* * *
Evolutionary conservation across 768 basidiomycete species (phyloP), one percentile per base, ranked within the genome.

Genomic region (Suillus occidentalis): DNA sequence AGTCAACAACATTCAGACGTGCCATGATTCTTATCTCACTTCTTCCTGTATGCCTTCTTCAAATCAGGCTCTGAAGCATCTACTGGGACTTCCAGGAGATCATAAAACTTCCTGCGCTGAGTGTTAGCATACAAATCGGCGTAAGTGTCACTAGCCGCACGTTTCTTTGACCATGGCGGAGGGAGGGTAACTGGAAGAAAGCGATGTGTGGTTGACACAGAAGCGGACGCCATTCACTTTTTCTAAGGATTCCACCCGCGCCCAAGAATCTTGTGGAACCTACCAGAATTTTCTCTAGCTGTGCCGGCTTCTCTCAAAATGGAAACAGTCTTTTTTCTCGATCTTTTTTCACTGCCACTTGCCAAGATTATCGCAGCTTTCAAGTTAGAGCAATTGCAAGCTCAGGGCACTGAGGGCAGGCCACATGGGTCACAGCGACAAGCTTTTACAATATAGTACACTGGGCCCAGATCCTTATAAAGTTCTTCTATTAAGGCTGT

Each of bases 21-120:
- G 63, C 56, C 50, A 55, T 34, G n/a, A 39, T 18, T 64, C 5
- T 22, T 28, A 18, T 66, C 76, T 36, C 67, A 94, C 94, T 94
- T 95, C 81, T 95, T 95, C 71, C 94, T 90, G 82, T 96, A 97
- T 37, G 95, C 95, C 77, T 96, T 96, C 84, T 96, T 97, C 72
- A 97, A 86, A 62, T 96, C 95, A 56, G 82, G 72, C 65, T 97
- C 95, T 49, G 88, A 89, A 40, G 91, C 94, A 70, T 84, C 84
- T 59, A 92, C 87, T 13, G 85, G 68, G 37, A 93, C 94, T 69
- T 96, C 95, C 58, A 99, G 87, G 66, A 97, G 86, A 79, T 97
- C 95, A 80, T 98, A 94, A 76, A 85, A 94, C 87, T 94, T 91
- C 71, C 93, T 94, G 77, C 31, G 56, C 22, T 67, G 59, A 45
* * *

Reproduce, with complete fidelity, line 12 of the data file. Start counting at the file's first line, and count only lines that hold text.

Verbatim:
- C 95, A 80, T 98, A 94, A 76, A 85, A 94, C 87, T 94, T 91